SETI@home is in hibernation.

We are no longer distributing tasks. The SETI@home message boards will continue to operate, and we'll continue working on the back-end data analysis. Maybe we'll even find ET!

Thanks to everyone for your support over the years. We encourage you to keep crunching for science.

What is SETI@home?

SETI@home is a scientific experiment, based at UC Berkeley, that uses Internet-connected computers in the Search for Extraterrestrial Intelligence (SETI). You can participate by running a free program that downloads and analyzes radio telescope data.

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News

Bryon Leigh Hatch and Arecibo have passed on.
We got two pieces of really bad news yesterday. Byron Leigh Hatch, founder of the Carl Sagan team, all around smart and thoughtful guy, and a setizen since shortly after SETI@home began in 1999, passed away in August. There is a thread for leaving remembrances here. He will be missed.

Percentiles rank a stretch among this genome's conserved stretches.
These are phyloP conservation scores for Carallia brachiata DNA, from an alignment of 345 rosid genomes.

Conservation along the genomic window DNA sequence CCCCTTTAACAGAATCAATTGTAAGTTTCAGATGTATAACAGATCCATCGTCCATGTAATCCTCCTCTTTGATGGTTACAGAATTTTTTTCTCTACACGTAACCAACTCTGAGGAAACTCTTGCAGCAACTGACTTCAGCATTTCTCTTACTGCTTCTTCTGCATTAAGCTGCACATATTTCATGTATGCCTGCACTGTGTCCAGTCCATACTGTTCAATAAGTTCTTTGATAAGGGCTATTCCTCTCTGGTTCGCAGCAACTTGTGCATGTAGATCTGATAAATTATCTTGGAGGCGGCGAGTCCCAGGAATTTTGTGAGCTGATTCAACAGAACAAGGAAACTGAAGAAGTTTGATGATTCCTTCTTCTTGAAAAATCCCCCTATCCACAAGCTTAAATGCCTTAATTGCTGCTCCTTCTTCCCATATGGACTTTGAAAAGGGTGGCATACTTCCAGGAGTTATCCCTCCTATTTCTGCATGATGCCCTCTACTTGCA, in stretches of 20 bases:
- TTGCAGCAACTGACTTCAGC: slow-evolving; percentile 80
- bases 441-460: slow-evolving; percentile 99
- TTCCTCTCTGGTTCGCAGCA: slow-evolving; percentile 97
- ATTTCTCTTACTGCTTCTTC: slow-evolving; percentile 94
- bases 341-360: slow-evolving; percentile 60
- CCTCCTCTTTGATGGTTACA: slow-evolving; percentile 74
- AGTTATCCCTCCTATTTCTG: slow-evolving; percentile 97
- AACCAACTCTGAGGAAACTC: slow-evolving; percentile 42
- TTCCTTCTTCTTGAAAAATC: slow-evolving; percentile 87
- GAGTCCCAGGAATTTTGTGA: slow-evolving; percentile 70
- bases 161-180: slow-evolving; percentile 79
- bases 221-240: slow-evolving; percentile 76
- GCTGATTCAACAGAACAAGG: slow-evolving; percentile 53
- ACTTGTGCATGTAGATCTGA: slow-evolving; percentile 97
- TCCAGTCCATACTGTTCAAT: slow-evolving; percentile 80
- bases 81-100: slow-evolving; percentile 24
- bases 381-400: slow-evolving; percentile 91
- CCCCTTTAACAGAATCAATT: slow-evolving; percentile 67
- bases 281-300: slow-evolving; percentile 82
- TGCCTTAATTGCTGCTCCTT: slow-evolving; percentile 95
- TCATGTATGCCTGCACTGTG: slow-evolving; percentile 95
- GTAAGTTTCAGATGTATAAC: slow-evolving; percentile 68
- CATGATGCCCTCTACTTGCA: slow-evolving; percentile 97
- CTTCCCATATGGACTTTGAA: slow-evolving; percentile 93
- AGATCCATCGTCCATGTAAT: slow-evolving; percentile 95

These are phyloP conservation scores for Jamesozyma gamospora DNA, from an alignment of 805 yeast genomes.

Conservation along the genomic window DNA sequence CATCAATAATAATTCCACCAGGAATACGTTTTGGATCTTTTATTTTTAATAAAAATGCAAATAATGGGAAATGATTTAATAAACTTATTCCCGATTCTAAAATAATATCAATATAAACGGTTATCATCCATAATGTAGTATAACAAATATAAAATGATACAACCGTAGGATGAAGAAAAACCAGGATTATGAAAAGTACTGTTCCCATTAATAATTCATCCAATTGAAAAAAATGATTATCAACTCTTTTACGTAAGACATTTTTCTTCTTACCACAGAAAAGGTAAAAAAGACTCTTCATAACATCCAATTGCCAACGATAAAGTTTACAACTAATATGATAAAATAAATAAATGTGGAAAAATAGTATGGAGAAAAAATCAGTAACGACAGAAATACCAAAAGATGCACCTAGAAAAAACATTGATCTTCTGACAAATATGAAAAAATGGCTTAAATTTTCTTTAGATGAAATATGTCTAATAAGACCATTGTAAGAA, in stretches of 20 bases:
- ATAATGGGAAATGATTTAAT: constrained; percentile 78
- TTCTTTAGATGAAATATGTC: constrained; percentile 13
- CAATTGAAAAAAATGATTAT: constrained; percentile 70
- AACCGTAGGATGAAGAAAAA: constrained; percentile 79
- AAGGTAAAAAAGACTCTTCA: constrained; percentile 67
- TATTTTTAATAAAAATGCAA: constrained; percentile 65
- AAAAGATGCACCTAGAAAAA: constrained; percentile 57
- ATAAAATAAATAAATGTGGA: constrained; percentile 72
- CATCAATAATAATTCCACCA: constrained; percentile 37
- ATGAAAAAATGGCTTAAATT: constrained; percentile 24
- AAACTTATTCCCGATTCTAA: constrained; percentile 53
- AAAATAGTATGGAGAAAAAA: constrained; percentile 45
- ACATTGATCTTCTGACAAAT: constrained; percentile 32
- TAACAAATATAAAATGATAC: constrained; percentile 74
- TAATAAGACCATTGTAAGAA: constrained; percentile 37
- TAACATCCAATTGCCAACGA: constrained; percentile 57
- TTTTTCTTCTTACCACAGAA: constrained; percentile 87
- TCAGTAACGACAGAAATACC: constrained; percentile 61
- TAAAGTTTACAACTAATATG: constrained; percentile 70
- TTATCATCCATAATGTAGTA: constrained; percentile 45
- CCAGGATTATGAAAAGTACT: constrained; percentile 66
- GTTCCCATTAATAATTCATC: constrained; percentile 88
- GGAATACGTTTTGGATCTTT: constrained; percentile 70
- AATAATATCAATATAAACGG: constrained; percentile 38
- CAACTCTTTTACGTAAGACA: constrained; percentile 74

And, of course, we were informed of the collapse of the elevated structure at Arecibo. It was clear after the second cable broke, the structure would come down soon. As much as we were unhappy that the repair efforts had to be abandoned because of the danger, it's clear now that it was the right call. It's our hope that we will find national support for building new scientific facilities on Puerto Rico in the near future.
2 Dec 2020, 18:59:36 UTC · Discuss


Encouraging progress in back-end data analysis
Check out Good non-barycentric news, a summary of recent work in Nebula.
23 Nov 2020, 9:52:01 UTC · Discuss


Update on back-end data analysis
Work continues on Nebula: read about Finding persistent non-barycentric signals (work in progress).
1 Nov 2020, 8:22:32 UTC · Discuss


Nebula-related news
Read the latest installment of the Nebula blog: Observations on observation.
8 Jun 2020, 3:24:06 UTC · Discuss


External design review
We met with a group of outside experts to review some of our back-end algorithms. It was a productive meeting.
22 May 2020, 5:03:17 UTC · Discuss


... more

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SETI@home and Astropulse are funded by grants from the National Science Foundation, NASA, and donations from SETI@home volunteers. AstroPulse is funded in part by the NSF through grant AST-0307956.